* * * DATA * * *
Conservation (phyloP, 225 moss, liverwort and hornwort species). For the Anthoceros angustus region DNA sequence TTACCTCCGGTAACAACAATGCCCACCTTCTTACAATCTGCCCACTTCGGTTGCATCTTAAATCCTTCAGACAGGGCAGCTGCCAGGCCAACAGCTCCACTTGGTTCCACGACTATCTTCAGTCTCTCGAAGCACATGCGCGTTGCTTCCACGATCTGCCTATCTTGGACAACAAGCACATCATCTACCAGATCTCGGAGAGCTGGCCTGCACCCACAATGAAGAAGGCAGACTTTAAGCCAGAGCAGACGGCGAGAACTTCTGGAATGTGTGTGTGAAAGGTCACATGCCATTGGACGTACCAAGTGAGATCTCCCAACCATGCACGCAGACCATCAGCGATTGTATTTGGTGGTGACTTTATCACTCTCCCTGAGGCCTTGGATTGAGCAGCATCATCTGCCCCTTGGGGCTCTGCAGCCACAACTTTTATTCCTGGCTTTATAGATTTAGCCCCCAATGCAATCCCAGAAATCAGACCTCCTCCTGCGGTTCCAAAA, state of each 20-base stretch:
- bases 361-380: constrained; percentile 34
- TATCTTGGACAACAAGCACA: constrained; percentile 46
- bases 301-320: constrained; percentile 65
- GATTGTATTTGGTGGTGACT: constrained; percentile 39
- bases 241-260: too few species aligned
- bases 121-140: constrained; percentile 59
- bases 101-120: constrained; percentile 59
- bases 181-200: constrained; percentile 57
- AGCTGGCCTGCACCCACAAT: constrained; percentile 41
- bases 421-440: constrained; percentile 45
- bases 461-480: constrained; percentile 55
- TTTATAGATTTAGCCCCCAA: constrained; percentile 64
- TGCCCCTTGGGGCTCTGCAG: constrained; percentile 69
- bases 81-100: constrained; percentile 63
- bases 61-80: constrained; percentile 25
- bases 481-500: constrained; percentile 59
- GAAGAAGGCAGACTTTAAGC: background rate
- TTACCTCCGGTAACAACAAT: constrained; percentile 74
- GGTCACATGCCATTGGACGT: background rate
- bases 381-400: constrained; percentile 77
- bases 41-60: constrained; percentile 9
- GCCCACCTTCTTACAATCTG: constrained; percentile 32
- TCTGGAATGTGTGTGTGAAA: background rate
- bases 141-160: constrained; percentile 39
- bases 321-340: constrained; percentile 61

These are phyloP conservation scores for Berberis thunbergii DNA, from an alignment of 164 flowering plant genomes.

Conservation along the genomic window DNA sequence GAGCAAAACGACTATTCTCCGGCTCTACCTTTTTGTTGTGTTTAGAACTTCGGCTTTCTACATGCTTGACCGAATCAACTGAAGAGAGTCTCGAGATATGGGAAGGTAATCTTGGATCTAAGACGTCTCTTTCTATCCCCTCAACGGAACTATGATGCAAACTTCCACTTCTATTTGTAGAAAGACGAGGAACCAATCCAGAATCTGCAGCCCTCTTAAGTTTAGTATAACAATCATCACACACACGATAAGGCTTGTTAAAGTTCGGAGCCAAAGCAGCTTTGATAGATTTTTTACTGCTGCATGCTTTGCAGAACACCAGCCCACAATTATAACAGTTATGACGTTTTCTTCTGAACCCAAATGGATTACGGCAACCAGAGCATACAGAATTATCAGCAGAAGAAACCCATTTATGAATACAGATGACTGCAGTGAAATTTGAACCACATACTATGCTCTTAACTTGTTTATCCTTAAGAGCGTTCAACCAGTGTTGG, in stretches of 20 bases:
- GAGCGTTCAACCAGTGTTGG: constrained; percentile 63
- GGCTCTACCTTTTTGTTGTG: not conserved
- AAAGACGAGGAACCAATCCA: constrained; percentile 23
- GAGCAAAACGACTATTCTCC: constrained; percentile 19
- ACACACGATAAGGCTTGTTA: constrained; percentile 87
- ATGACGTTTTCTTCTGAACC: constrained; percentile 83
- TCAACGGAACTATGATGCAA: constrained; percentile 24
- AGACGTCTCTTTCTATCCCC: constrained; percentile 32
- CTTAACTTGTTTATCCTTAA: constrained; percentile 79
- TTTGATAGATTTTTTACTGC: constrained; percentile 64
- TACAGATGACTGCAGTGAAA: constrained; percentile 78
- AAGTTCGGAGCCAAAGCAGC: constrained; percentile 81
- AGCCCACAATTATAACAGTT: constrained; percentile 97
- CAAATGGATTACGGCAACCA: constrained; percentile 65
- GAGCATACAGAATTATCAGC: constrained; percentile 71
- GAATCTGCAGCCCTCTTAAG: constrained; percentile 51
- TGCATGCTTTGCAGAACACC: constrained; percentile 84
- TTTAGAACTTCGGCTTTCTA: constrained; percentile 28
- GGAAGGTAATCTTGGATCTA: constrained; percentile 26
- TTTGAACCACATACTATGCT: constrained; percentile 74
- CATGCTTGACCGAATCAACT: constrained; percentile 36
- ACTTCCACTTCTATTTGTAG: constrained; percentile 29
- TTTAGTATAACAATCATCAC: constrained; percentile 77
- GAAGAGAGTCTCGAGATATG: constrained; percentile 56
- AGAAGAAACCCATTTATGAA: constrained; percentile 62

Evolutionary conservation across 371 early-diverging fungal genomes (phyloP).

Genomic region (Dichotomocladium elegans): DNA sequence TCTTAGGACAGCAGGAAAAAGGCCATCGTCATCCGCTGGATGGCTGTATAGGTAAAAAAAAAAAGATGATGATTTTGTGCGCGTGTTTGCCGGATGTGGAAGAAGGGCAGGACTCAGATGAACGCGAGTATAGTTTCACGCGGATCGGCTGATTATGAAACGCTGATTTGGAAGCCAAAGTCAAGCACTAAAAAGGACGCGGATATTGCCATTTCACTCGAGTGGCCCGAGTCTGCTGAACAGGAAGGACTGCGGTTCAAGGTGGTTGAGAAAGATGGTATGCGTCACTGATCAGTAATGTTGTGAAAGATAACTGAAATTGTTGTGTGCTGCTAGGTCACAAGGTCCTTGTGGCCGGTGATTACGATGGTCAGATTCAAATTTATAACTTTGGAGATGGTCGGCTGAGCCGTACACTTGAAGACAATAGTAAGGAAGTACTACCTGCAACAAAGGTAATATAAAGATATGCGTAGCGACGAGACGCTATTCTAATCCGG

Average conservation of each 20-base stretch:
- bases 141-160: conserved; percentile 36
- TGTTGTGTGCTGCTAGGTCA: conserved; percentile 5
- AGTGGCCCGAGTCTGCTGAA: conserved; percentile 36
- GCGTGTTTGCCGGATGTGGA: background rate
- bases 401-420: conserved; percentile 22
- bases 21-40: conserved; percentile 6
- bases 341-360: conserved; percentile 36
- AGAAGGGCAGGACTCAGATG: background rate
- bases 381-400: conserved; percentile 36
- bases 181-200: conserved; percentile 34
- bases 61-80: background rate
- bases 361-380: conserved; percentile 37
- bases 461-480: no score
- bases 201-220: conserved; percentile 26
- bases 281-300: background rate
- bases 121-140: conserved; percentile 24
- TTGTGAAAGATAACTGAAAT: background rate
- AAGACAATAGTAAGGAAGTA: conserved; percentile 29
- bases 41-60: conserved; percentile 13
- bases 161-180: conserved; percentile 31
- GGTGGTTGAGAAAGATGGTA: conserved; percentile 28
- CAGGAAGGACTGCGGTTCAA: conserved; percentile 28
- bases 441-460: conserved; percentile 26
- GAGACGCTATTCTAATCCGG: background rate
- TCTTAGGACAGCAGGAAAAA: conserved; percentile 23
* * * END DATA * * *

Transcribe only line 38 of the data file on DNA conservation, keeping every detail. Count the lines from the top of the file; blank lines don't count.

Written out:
- TTTGATAGATTTTTTACTGC: constrained; percentile 64